For example, a multi-phase inverter is configured to provide multi-phase power by supplying multiple phase loads (e.g., a three-phase motor). For instance, three-phase power involves three symmetrical sine waves that are 120 electrical degrees out of phase with one another. In a symmetric three-phase power supply system, three conductors each carry an alternating current (AC) of the same frequency and voltage amplitude relative to a common reference but with a phase difference of one third the period. Due to the phase difference, the voltage on any conductor reaches its peak at one third of a cycle after one of the other conductors and one third of a cycle before the remaining conductor. This phase delay gives constant power transfer to a balanced linear load. It also makes it possible to produce a rotating magnetic field in an electric motor.

In a three-phase system feeding a balanced and linear load, the sum of the instantaneous currents of the three conductors is zero. In other words, the current in each conductor is equal in magnitude to the sum of the currents in the other two, but with the opposite sign. The return path for the current in any phase conductor is the other two phase conductors. The instantaneous currents result in a current space vector.

A three-phase inverter includes an three inverter legs, one for each of the three phases, and each inverter leg is connected to a direct current (DC) voltage source in parallel to each other. Each inverter leg includes a pair of transistors, for example, arranged in a half-bridge configuration for converting DC to AC. In other words, each inverter leg includes two complementary transistors (i.e., a high-side transistor and a low-side transistor) connected in series and which switch on and off complementary to the each other for driving a phase load. However, multi-phase inverters are not limited to three phases, and may include two phases or more than three phases, with an inverter leg for each phase.

Transistors may include Insulated Gate Bipolar Transistors (IGBTs) and Metal Oxide Semiconductor Field Effect Transistors (MOSFETs) (e.g., Si MOSFETs or SiC MOSFETs). While IGBTs may be used as an example in the embodiments below, it will be appreciated that MOSFETs may be substituted for the IGBTs and vice versa. In this context, when substituting a MOSFET for an IGBT, a MOSFET's drain may be substituted for an IGBT's collector, the MOSFET's source may be substituted for the IGBT's emitter, and the MOSFETs drain-source voltage Vds may be substituted for the IGBT's collector-emitter voltage Vce in any one of the examples described herein. Thus, any IGBT module may be substituted by a MOSFET module and vice versa.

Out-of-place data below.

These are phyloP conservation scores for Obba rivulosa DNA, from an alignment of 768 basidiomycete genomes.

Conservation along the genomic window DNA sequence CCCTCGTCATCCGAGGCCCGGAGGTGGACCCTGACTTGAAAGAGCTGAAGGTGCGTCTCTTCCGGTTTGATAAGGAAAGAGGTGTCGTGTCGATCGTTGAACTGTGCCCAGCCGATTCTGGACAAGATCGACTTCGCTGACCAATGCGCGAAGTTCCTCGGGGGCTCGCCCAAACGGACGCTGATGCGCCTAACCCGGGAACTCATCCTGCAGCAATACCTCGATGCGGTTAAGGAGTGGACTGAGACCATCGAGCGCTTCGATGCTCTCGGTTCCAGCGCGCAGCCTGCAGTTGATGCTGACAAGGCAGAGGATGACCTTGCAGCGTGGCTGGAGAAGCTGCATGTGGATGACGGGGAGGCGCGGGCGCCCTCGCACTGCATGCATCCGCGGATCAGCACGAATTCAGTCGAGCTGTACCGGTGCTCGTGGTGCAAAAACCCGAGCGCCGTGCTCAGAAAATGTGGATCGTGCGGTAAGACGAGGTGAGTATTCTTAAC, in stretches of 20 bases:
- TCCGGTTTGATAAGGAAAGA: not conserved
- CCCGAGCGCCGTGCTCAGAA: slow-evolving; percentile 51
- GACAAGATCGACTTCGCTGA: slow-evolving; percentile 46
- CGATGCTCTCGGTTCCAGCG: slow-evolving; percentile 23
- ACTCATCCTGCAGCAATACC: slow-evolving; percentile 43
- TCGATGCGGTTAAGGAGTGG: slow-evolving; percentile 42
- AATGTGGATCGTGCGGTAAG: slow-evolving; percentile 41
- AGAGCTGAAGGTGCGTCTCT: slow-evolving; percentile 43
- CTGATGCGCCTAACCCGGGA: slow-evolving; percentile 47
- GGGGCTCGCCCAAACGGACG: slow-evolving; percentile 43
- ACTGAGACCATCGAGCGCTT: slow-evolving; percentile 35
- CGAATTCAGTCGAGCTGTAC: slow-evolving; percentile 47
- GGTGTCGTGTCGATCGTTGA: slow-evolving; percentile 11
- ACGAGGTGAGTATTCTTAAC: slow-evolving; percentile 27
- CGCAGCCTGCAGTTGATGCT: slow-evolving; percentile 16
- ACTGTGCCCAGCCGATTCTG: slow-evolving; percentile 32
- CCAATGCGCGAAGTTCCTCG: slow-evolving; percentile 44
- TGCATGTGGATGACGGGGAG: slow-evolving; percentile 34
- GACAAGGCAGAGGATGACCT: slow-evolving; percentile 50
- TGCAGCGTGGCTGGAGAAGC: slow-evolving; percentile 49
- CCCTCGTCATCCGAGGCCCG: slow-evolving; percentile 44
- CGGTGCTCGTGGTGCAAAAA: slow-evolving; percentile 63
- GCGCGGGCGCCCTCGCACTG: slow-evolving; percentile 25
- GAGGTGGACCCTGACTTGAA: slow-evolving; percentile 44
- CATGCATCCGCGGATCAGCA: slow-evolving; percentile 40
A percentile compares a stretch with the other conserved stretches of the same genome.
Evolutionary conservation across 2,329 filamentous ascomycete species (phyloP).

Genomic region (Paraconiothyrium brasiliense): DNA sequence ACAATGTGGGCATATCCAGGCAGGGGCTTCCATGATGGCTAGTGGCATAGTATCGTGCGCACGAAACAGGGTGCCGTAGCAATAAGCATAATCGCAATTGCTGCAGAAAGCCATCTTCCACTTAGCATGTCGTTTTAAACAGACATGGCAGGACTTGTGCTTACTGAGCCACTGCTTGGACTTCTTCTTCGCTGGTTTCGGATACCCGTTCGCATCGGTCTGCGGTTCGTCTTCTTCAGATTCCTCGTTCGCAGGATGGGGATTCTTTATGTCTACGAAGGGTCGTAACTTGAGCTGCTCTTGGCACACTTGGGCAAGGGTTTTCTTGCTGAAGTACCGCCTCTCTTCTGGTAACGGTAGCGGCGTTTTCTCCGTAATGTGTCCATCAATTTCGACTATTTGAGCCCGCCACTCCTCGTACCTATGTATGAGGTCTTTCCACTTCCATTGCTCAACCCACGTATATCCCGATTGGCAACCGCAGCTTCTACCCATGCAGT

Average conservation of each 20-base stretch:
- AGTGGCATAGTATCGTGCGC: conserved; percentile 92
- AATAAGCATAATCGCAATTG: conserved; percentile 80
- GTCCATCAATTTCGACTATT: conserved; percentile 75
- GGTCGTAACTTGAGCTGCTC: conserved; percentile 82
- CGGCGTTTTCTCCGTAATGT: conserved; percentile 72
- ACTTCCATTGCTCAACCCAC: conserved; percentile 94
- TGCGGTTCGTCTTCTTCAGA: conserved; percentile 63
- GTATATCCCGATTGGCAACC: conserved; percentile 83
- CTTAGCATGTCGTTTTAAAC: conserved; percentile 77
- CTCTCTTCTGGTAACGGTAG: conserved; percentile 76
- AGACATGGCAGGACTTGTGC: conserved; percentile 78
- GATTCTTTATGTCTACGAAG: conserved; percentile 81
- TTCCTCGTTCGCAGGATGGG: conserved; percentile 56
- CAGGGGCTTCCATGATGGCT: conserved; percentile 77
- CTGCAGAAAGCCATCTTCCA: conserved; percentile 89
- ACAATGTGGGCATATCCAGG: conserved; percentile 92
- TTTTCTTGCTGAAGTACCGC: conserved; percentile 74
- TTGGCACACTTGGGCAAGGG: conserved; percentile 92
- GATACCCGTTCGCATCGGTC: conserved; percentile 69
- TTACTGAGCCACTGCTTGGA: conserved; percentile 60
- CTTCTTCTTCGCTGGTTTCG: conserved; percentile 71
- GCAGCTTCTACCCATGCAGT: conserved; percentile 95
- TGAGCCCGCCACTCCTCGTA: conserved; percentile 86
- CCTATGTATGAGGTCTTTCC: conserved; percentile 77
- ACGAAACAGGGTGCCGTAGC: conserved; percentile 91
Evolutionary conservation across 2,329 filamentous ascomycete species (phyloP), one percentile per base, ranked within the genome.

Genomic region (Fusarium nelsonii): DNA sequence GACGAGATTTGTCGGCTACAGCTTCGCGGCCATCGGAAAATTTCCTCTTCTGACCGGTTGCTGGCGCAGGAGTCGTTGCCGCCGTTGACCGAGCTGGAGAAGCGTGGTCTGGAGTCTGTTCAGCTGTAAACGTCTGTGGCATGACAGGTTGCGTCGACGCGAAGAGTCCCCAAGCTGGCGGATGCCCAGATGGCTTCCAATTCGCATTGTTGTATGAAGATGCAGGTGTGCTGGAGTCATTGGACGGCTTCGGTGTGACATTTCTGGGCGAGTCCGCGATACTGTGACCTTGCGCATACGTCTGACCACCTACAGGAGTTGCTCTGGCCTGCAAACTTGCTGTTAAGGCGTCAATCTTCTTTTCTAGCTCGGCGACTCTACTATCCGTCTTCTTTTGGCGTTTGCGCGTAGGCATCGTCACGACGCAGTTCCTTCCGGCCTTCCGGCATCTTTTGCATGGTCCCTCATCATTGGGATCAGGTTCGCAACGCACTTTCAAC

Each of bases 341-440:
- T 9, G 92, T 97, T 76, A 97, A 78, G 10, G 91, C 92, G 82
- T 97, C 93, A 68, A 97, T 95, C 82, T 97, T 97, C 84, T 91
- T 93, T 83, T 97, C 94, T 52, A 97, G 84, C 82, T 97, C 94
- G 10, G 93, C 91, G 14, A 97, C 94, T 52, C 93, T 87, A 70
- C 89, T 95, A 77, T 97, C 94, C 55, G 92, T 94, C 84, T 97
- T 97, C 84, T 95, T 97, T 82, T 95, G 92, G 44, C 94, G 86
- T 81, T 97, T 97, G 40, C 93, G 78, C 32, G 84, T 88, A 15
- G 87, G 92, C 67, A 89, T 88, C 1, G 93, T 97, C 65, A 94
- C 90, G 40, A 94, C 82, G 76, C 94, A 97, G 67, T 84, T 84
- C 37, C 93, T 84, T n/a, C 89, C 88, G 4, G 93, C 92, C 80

FIG. 1A is a schematic block diagram illustrating a motor control loop 10 of a power semiconductor device according to one or more embodiments. In particular, the motor control loop 10 includes a power inverter 1 and an inverter control unit 2. The motor control loop 10 is further coupled to a three-phase motor M, that includes three phases U, V, and W. The power inverter 1 is a three-phase current generator configured to provide three-phase power by supplying three phase currents to drive the motor M. It will be further appreciated that the power inverter 1 and the inverter control unit 2 may be placed on a same circuit board, or on separate circuit boards.